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Clinical sciences poster session 5: other
P3-S5.01 Microbial diversity of genital ulcer disease in men enrolled in a randomised trial of male circumcision in Kisumu, Kenya
  1. S Mehta1,
  2. I Maclain2,
  3. R Baiely1,
  4. S Moses2,
  5. P Gillevet3,
  6. G Spear4
  1. 1University of Illinois, Chicago, USA
  2. 2University of Manitoba, Winnipeg, Canada
  3. 3George Mason University, USA
  4. 4Rush University, USA


Background Medical male circumcision (MMC) reduces the risk of HIV acquisition by ∼60%, in part by reducing genital ulcer disease (GUD) and HSV-2. In the Ugandan and Kenyan trials, PCR did not find a sexually transmissible agent in 50–60% of GUD specimens, and MMC did not protect against HSV-2 in the Kenyan trial. We sought to better define the aetiology of GUD in the Kenyan trial and examine how MMC affects GUD aetiology.

Methods We defined GUD of unknown aetiology as negative for HSV type 1 and type 2, T pallidum, and H ducreyi by PCR, and negative for HSV-2 and T pallidum by serology. In 59 GUD specimens from 59 men, 23 (39%) had unknown aetiology. We identified bacterial microbiota in all 59 specimens using multitag pyrosequencing of the 16S rRNA gene, and compared results by unknown vs STI aetiology. Statistical analysis employed exact methods.

Results Overall, 83 distinct genera were detected. Prevotella spp. was most abundant, accounting for 18% of microbiota on average, and present in 75% of specimens. Bacterial diversity was greater in GUD of unknown aetiology than STI associated GUD (median number of genera 13 [range 7–20] vs 11 [range 3–20], p=0.06). Fusobacterium spp., Sneathia spp. and Anaerococcus spp. were more abundant in GUD of unknown aetiology (7.7%, 7.6%, and 7.3%, respectively) than in GUD of STI aetiology (4.6%, 5.0%, and 5.4%). Fusobacteriales (Fusobacterium spp. or Sneathia spp.) [OR=4.7; 95% CI: 1.3 to 19.9] and Anaerococcus spp. [OR=4.6; 95% CI: 1.2 to 22.5] were more likely to be recovered in GUD of unknown aetiology than STI associated GUD. Fusobacteriales were more often recovered from uncircumcised men than circumcised men (62% vs 22%, p=0.04), and Anaerococcus spp. was present in 22% of circumcised vs 70% of uncircumcised men (p=0.010). Reported penile coital injuries were more common among men with Anaerococcus spp. (85% vs 57%, p=0.01), and condom use was less common (50% vs 71%, p=0.11). There was no difference in these bacteria by ulcer location.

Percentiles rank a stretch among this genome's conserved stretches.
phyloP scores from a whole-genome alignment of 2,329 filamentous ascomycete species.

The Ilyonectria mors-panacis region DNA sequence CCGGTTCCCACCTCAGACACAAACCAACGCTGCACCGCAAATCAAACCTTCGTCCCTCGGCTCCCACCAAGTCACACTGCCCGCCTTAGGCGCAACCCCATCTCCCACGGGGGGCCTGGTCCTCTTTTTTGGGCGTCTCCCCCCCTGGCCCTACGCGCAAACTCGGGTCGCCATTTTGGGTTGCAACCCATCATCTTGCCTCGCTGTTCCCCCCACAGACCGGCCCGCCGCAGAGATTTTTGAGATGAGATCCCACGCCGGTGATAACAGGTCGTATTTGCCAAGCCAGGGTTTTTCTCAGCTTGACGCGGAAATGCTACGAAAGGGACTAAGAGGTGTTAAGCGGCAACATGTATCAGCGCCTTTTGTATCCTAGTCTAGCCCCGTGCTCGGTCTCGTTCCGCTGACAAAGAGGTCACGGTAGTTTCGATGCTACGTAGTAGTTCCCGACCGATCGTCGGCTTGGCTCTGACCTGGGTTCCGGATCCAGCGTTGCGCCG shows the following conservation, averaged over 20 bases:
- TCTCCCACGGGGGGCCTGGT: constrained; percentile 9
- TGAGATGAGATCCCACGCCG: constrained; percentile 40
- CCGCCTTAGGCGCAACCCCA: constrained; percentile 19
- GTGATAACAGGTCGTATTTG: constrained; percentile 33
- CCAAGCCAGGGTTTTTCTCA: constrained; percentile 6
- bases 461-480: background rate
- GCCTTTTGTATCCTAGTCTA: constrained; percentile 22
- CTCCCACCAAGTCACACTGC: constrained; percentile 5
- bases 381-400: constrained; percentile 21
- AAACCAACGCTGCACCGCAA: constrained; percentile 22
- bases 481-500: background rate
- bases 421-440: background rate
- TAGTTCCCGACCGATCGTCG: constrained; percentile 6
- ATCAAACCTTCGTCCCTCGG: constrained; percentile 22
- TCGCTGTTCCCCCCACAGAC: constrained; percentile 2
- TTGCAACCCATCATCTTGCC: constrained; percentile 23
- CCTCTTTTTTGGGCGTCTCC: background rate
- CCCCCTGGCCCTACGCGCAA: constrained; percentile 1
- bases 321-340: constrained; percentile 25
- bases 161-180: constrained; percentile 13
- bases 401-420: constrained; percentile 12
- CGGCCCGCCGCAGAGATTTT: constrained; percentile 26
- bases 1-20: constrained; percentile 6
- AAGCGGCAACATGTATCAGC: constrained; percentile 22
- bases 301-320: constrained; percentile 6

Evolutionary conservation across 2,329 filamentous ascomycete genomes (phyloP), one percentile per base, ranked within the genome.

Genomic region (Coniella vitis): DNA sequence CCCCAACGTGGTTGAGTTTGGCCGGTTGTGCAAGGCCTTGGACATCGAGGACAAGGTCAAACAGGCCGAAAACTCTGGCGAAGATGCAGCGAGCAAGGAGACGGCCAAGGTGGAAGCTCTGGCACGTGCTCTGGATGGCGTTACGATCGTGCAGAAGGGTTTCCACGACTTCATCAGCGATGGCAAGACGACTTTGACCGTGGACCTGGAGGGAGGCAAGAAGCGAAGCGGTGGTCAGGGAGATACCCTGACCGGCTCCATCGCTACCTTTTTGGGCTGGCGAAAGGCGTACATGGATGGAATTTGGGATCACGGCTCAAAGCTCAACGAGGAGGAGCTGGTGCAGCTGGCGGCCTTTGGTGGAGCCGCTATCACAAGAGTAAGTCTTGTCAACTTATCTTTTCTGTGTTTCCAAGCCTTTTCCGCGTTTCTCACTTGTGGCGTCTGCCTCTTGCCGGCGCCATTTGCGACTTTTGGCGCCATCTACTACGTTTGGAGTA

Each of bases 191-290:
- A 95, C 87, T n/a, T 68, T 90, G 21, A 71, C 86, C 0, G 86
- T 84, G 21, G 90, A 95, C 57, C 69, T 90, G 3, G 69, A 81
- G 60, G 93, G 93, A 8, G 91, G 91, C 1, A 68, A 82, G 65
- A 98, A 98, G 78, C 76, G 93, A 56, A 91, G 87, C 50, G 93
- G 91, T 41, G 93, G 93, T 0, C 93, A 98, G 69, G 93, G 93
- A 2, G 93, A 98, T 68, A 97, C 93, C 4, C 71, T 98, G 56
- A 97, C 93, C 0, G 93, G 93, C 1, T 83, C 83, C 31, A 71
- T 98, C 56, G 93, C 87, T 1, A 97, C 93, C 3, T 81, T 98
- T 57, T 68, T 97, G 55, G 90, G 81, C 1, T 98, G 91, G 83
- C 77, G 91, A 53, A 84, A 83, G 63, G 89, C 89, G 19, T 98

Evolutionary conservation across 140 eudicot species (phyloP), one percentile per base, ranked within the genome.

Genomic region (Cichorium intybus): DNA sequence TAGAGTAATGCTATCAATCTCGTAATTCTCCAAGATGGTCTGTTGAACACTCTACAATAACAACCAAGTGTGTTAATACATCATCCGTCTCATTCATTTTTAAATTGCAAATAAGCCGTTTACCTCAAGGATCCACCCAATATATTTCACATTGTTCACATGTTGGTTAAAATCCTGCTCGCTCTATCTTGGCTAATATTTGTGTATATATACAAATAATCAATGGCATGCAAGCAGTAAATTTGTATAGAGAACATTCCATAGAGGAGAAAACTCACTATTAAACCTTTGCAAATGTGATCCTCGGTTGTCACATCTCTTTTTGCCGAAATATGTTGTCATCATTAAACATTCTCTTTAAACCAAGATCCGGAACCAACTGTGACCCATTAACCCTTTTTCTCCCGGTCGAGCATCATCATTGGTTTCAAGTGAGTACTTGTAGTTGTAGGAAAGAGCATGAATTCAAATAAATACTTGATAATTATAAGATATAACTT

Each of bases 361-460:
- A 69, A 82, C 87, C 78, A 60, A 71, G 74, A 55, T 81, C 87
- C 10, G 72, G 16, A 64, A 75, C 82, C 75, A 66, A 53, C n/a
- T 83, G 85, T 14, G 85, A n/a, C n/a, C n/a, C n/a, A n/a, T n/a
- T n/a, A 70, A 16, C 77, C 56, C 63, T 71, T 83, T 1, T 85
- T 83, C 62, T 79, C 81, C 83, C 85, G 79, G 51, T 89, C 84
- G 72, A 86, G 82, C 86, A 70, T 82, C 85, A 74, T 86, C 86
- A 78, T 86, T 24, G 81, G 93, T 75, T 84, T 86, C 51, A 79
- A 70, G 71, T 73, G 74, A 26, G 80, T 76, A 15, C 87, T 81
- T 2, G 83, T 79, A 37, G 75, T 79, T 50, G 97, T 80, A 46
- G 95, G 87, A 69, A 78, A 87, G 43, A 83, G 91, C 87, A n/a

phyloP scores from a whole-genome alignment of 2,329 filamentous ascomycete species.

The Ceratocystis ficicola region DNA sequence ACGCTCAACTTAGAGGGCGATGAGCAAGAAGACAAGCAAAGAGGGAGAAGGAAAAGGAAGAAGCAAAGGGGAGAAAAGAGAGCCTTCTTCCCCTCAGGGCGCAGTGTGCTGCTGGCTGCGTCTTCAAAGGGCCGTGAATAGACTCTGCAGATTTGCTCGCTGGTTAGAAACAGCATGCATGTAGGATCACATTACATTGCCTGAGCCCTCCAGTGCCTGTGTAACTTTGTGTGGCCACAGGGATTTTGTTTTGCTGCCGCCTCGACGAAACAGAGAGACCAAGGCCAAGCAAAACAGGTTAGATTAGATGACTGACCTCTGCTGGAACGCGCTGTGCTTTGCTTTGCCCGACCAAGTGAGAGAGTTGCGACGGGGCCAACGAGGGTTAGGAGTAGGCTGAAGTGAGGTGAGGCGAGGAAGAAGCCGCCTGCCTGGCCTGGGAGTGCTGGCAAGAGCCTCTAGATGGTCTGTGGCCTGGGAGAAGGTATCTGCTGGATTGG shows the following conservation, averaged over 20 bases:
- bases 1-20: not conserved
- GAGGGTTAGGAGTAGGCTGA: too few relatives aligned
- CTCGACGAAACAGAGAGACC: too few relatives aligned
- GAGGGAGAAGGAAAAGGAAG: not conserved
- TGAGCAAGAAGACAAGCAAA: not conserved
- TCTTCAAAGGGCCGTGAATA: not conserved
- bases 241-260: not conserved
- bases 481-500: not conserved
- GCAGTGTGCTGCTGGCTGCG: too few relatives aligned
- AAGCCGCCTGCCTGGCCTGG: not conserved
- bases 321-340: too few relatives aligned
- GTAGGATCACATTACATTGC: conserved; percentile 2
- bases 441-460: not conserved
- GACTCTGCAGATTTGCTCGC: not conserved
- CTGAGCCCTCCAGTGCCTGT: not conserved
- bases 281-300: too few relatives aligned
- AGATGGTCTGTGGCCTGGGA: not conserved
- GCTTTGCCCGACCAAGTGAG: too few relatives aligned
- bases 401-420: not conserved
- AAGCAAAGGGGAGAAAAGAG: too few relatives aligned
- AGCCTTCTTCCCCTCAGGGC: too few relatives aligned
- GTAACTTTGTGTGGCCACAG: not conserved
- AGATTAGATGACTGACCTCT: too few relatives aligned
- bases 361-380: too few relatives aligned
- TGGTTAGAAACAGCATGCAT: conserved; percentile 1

Conclusions Fusobacteriales and Anaerococcus spp. may colonise genital ulcers that develop from a mechanism related to circumcision status. Many such “ulcers” may be epithelial disruptions that are traumatic in origin. These bacteria have cytotoxic properties that may ulcerate or exacerbate pre-existing minor epithelial disruptions. MMC may reduce GUD through a reduction in these anaerobic bacteria.

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